Parents with young teens understand better than anyone that adolescence is a period of substantial change for their children, but also their relationship with them. Our kids take their first steps into forging their own identities, deciding for themselves what they want out of life. Often, their decisions are bad ones. As parents, we want to maintain the treasured relationship we had with them as young children, but during these years must walk a tight rope between being their friend, and being their parent. Finding the right balance between friend and authority is a struggle all parents must go through, but with help, it can be made significantly easier and more fulfilling. Find out how with Ottawa Youth Counselling.
Understanding the Shift In Adolescent Thinking and Behavior
Adolescence, and all the drama associated with it, is about a whole lot more than just hormones. During adolescence, young teens are going through significant physiological and social transformations that play a role in describing and guiding the shift in their identity.
Too often adults dismiss adolescent and teenage behavior as ‘just a phase’, or ‘hormones’. While these explanations offer a certain kind of understanding, they lack the depth necessary to truly understand and help with the changes adolescence are struggling with.
For parents, teachers, coaches; and anyone who plays a role in the life of these budding adults, understanding the nuances of this tremendous shift offers us the opportunity to increase our ability to respond positively to teen behavior.
During adolescence we are subjected to a trifecta of intense neurological, cognitive, and social changes. All of these developments fundamentally change our understanding and approach to life, and all of them hit us at the same time. Before you can learn the best ways to help the adolescents in your life, it’s important to recognize the nature of these changes, and how they interact to produce the thoughts and behavior characteristic of teenagers. Consider each of them below:
During adolescence, research indicates that the brain is undergoing a period of significant structural transformation. Taking several years to complete, current science suggests that this period of transformation is when we establish much of our capacity for abstract thinking. During this change, our brain is in an unstable state. We are establishing cognitive abilities that yield certain thoughts and feelings, and therefore decisions and behaviours; but from a brain that is not quite ‘finished’ building itself.
Much of the neurological change taking place during adolescence happens in the prefrontal cortex, the part of the brain associated with rationality and problem solving. We gain the important cognitive ability of metacognition, the ability to think about our thinking. Instead of being limited to our own thoughts, we can ‘step outside’ them, think about the view points and thought processes of others, and integrate them into our own thinking.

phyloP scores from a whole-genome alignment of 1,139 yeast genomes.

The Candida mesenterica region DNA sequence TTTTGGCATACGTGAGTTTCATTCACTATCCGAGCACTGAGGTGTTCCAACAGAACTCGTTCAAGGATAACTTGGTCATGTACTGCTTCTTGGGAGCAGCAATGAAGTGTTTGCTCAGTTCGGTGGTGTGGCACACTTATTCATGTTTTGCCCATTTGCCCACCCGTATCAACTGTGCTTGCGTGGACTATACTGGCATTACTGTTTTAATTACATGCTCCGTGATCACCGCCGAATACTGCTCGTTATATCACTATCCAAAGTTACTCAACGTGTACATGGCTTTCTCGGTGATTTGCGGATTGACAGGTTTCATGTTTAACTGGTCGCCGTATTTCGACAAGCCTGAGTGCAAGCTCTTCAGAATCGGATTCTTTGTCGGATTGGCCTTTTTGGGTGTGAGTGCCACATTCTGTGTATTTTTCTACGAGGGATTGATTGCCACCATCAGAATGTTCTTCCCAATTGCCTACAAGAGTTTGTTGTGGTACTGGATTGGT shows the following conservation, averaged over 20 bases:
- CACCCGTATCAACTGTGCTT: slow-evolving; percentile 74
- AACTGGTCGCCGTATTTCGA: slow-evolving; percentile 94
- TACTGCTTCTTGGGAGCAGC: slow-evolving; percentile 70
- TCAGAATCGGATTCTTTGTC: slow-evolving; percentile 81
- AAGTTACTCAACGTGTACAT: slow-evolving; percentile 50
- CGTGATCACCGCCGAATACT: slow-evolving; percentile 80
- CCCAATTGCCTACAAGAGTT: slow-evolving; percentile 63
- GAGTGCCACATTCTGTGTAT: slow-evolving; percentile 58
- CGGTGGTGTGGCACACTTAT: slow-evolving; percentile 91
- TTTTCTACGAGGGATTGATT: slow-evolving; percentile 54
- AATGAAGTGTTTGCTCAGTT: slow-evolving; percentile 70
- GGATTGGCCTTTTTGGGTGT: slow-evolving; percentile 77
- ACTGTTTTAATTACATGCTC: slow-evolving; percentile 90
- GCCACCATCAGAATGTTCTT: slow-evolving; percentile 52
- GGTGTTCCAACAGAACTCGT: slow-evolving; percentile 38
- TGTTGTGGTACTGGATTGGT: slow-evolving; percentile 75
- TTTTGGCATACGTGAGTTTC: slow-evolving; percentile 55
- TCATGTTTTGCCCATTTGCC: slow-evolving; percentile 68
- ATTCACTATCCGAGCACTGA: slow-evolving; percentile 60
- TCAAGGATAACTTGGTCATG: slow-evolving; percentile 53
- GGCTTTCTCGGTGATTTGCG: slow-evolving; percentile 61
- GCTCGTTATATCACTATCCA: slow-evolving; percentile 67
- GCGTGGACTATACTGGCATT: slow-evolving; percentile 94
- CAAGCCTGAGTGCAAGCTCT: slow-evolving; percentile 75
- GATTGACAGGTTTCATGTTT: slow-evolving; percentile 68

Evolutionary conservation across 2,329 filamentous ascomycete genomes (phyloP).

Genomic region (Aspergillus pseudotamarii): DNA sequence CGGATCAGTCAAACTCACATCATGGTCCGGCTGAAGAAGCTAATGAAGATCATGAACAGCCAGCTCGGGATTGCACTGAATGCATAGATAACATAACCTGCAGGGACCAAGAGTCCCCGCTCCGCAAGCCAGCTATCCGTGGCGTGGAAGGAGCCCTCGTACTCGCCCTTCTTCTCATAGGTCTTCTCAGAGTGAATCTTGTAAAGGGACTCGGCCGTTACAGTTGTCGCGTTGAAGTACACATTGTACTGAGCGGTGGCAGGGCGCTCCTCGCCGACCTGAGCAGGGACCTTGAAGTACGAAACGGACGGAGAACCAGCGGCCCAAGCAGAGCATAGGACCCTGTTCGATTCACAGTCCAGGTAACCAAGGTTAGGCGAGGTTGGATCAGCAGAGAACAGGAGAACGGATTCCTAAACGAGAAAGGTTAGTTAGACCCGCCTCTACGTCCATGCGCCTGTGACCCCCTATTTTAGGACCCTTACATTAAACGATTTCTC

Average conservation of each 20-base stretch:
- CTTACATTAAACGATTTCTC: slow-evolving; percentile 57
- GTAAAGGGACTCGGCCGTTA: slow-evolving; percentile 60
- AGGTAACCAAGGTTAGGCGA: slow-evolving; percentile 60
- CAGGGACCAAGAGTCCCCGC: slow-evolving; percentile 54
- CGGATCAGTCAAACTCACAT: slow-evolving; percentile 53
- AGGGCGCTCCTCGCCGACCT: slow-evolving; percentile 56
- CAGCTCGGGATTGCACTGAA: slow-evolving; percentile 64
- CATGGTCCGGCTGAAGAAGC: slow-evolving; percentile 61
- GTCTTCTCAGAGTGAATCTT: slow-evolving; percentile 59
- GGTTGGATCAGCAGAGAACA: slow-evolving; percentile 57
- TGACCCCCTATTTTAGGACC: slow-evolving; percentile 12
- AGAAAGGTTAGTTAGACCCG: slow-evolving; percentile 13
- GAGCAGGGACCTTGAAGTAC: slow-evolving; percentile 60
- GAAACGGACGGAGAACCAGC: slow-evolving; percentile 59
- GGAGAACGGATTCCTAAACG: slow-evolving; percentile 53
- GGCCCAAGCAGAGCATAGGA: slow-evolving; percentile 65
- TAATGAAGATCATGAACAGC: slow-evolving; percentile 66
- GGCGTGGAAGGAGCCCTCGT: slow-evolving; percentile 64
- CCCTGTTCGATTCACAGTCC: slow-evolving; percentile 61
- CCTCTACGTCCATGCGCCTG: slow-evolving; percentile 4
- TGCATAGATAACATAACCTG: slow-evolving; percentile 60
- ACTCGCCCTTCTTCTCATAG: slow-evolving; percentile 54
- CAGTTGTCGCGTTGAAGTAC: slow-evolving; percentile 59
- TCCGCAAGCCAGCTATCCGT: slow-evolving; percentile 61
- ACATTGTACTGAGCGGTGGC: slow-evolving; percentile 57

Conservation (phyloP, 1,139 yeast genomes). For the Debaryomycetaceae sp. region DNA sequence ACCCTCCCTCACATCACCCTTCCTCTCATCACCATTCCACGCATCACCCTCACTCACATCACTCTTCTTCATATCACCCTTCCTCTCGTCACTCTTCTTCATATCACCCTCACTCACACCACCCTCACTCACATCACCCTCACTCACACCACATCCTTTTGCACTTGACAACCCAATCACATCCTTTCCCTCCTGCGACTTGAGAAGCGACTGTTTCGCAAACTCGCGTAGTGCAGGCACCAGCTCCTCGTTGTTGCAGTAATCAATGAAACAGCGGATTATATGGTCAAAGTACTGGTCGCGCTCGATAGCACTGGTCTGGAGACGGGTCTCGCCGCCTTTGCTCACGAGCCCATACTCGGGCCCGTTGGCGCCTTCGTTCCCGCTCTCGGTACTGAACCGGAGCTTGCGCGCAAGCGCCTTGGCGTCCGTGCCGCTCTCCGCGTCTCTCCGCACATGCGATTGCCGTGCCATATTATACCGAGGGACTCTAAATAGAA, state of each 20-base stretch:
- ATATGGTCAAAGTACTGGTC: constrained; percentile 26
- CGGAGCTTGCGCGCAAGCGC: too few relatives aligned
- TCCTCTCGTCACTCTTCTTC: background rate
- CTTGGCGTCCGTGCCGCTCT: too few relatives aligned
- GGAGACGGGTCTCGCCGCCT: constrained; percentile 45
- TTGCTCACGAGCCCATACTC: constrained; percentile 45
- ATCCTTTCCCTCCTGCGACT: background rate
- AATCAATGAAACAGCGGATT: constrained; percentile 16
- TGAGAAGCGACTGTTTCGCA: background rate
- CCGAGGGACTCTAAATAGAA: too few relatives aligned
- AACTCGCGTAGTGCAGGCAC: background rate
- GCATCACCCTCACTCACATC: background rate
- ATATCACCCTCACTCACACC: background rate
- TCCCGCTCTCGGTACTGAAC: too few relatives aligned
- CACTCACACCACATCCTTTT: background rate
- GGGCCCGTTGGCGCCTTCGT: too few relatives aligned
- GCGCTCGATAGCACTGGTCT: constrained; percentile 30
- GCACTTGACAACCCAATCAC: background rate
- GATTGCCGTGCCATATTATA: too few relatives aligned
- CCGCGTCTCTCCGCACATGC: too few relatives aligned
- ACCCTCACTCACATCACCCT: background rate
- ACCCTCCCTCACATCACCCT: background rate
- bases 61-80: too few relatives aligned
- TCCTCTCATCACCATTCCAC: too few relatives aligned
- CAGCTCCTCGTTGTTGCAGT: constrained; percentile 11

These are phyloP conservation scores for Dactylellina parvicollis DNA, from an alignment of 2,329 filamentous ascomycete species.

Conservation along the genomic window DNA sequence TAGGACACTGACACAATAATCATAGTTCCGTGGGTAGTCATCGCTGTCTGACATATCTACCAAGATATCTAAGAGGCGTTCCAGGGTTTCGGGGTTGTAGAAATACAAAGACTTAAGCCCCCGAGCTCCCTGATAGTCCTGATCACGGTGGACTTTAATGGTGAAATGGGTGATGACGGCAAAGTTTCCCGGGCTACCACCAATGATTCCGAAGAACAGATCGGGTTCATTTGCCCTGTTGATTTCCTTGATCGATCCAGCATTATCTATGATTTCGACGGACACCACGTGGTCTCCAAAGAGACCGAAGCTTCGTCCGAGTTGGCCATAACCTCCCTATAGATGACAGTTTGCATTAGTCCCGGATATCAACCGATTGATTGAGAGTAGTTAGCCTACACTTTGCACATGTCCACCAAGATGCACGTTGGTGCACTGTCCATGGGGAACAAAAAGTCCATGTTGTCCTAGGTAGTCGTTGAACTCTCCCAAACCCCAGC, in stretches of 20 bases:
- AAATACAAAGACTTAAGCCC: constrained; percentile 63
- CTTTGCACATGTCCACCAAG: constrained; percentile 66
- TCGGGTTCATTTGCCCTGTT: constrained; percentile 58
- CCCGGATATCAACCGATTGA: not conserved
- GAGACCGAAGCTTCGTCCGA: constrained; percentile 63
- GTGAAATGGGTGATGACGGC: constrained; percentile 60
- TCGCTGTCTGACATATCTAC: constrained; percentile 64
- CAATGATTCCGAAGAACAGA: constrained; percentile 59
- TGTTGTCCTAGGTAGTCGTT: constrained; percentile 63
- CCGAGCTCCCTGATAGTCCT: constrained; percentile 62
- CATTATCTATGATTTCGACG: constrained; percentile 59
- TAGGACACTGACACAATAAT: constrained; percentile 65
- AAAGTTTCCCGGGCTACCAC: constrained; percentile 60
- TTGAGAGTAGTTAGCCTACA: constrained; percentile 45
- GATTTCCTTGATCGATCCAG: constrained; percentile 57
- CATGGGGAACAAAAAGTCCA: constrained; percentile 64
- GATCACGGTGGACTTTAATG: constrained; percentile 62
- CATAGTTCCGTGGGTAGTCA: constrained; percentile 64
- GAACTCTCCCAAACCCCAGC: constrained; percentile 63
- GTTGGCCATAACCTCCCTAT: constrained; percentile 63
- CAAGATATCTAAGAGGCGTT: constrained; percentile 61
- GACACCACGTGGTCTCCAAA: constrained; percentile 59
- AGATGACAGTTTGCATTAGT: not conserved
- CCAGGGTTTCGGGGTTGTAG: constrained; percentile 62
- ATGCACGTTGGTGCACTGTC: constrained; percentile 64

Adolescents struggle to process the flood of all this new information. While they can perceive new viewpoints and ways of thinking, they can’t process all of them, and have a tendency to get stuck in the rut of viewing the world in black-and-white. This helps to explain why so many teens are drawn to niche communities. Having spent their entire life living their lives according to their parents values, adolescence exposes them to other ways of thinking. Unable to process every new way of thinking, they often adopt one that resonates with them. Gamers, Emo’s, Skateboarders, Athletes, Cheerleaders; all these identities offer a new way of looking at the world and behaving within it. Until the mind has finished developing, teens struggle to understand the world beyond the terms of their community.
On-top of new neurological and cognitive structures, adolescents must also struggle with new social ones. This is the time of life where we begin dating, we get our first jobs, we’re expected to be more independent at home and at school.
Among these social changes is one that hits closer to home, that of family relationships. Where a child was once fundamentally attached to their parents for validation and guidance, adolescence marks the beginning of a shift towards peers for the same connection. Parental values now must compete with that of social groups when shaping the identity of an adolescent, something many parents lose sight of to their detriment.
How To Help Your Teen and Yourself Cope With Adolescence
To learn more about how to help your teen and yourself cope with the changes they’re experiencing, check back to the Ottawa Youth Counselling blog next week!